The continuing flight of the Starship Enterprise has become moviedom's biggest holding pattern. Each new entry in the "Star Trek" series seems designed to keep the franchise aloft by delivering no more or less than what its audience expects. With any hopes of an "Independence Day"-style blockbuster long ago relegated to the trash heap, the only apparent prime directive is for the quality level to remain somewhere above that of "Attack of the Crab Monsters."
The humble agenda continues in "Star Trek: Insurrection," the ninth installment in the saga and the third to feature the cast of TV's "Next Generation" spin-off. Here again are Capt. Picard (Patrick Stewart) and his space-hopping crew, balancing their instructions not to interfere with alien cultures against their audience's need to witness breathtaking phaser shoot-outs. This time, the conflict centers on the Ba'ku, a mysterious race of technology-shunning aliens (think an interstellar Amish) whose fountain-of-youth homeworld bestows eternal vitality upon its inhabitants. The planet's life-enhancing properties make it irresistible to both the Federation and the Son'a, an untrustworthy, considerably uglier band of extraterrestrials who dupe the Feds into abetting their plan to hijack the planet and forcibly "relocate" the nonviolent Ba'ku.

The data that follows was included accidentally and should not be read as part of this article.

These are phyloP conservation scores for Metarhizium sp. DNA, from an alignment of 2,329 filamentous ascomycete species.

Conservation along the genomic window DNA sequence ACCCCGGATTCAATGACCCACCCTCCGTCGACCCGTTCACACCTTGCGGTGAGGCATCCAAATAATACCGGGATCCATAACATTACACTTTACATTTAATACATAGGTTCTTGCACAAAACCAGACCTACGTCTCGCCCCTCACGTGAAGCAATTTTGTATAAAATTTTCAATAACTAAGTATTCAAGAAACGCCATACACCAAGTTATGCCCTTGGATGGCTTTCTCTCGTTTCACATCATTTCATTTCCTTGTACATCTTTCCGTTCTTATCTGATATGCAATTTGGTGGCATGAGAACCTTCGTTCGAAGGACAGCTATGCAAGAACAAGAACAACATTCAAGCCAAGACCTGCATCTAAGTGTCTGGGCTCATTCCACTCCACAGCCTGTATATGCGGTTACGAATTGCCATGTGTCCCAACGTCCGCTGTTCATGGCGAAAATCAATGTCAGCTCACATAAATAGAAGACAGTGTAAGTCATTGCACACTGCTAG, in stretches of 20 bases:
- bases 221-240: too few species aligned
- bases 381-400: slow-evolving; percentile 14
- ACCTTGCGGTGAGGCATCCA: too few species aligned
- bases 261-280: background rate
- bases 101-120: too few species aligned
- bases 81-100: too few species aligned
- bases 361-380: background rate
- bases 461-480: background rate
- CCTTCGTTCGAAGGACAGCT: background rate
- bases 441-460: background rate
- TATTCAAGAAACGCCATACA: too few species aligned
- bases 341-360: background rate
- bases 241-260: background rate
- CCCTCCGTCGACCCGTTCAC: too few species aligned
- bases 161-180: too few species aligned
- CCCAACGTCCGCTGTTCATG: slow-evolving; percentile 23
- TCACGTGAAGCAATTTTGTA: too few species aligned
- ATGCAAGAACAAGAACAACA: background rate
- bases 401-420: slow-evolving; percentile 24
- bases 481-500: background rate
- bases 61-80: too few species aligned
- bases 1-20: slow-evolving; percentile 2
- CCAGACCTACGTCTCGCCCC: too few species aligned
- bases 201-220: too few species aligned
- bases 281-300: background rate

In true "Trek" fashion, the story's analogies to Hitlerian Germany and the decimation of the Native American are so belabored that they're ultimately innocuous. More fun is the appearance of F. Murray Abraham as the Son'a's leader, a nifty gargoyle whose body is in a constant state of decomposition. When he isn't undergoing frequent cosmetic surgery to rewrap his unraveling face, he's agitating himself into a state of excitation that causes bloody wounds of angst to appear under his eyes.
That's about as grim as the film gets. The rest of the script does its best to lighten up the "Next Gen" cast via injections of the humor that made the original, Shatner-led crew a crossover success with non-sci-fi audiences. The attempt is only moderately successful, reaching its nadir in an exchange that has Picard and the android Data (Brent Spiner) bonding by trading melodic lines from the score of "H.M.S. Pinafore." A funny bunch this is not.
They're also not aging well: A mere three episodes into their big-screen voyage, Stewart et al are showing as many crows' feet and bulging waistlines as it took the original team a full two decades to develop. The atrophy is most apparent in a love scene that sees Commander William Riker (Jonathan Frakes, who again directs) climbing into a sudsy tub with Counselor Deanna Troi (Marina Sirtis) for a little between-missions R&R of the libidinous kind. The encounter serves no function except to titillate the pubescent and the pubescent-at-heart, giving them fresh "Sirtis nude (almost!)" pics to post on their unofficial websites. Don't count on them to realize that what they're experiencing is the cinematic equivalent of watching their parents get it on, but count on Jay Leno to have surefire monologue material into the new millennium.
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